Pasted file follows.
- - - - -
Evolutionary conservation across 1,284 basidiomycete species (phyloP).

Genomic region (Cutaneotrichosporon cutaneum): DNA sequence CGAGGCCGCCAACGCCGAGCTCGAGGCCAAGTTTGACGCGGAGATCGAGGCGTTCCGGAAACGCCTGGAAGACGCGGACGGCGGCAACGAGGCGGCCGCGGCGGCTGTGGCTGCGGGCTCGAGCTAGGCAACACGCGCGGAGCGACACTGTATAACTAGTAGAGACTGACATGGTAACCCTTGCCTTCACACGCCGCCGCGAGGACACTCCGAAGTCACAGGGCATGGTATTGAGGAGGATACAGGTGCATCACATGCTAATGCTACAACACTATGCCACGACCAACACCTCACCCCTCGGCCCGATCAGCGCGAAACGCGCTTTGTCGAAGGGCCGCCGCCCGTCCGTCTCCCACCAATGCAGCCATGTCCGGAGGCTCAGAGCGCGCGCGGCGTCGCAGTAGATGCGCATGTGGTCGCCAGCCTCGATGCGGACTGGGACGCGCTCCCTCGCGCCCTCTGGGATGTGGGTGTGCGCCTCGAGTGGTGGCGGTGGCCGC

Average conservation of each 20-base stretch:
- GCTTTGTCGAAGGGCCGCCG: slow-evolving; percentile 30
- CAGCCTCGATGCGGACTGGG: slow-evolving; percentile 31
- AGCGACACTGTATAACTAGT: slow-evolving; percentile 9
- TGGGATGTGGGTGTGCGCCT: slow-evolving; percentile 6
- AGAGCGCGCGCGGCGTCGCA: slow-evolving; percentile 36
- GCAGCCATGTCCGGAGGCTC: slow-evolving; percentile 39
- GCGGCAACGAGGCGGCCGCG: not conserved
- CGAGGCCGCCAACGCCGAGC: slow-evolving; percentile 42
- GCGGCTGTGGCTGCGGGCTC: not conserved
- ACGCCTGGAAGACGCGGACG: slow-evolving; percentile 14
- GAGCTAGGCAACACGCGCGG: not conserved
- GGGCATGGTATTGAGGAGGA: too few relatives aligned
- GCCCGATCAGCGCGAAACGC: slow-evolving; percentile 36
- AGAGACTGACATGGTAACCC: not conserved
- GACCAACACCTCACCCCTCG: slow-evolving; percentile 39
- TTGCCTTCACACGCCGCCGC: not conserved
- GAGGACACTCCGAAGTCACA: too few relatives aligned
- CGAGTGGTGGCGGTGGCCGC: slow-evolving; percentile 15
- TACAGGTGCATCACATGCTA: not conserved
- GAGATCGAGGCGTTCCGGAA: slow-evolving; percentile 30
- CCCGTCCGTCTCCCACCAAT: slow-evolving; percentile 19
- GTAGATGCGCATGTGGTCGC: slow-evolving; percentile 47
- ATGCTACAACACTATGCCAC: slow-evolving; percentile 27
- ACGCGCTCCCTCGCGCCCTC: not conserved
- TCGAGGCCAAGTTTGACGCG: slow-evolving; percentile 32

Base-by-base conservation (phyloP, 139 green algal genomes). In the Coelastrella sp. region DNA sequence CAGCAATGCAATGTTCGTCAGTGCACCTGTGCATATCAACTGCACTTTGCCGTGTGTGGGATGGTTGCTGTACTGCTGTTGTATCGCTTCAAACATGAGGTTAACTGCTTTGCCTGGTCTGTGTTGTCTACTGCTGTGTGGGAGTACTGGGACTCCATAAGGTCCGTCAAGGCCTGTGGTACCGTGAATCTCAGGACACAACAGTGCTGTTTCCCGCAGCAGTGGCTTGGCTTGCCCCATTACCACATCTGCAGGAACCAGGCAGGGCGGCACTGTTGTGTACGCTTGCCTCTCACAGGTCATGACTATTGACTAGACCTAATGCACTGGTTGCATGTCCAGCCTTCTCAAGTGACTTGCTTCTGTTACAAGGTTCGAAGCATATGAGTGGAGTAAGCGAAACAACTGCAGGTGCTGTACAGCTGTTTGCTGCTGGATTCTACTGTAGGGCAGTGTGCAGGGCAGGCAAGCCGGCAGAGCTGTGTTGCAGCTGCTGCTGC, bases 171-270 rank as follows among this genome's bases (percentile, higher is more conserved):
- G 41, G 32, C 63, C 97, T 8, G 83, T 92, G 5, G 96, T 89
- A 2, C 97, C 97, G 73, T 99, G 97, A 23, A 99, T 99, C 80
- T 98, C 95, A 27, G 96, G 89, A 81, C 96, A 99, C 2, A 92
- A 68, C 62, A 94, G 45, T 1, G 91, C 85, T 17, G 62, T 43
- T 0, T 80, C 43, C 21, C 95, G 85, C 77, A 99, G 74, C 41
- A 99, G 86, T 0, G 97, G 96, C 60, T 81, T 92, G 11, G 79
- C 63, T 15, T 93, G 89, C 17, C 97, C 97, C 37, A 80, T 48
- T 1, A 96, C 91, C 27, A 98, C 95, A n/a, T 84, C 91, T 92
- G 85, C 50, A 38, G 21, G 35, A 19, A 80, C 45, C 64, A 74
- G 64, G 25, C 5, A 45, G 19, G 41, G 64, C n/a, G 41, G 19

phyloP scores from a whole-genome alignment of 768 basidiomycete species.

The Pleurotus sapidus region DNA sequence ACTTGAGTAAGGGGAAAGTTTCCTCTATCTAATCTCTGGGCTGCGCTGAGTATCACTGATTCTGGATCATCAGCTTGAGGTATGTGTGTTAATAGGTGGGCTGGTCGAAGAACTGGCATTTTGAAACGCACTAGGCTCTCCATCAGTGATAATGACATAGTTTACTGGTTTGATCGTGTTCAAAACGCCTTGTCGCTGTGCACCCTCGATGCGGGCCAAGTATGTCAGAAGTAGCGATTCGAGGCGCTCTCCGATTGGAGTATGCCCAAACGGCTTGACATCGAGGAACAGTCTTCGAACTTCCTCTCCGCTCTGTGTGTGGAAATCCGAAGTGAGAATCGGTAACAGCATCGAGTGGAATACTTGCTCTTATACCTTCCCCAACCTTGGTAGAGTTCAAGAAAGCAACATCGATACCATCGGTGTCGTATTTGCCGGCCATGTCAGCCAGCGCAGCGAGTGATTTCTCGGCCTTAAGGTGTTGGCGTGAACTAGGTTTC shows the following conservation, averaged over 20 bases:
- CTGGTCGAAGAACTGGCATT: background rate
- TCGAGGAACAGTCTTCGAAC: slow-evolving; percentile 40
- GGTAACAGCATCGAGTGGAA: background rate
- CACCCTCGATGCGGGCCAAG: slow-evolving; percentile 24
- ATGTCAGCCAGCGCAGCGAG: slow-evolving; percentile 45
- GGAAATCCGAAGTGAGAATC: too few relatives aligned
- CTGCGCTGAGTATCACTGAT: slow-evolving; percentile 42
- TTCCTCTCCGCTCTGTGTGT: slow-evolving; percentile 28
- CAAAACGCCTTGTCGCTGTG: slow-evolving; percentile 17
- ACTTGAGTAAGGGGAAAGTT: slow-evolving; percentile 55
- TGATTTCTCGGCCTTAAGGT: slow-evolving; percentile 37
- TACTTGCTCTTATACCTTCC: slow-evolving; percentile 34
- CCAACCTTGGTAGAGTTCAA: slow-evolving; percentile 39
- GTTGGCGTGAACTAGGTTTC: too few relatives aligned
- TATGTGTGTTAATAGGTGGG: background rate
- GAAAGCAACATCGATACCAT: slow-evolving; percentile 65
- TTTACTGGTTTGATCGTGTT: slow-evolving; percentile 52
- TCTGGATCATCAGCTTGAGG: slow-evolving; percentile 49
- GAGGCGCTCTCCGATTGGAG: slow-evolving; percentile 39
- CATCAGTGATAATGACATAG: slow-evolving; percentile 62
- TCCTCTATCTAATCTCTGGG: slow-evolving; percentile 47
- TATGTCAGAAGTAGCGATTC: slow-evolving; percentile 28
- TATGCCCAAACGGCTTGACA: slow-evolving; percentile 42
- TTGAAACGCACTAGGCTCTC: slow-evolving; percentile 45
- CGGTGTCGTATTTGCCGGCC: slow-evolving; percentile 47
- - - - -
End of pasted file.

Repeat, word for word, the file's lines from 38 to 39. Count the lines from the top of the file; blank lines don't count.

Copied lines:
- G 85, C 50, A 38, G 21, G 35, A 19, A 80, C 45, C 64, A 74
- G 64, G 25, C 5, A 45, G 19, G 41, G 64, C n/a, G 41, G 19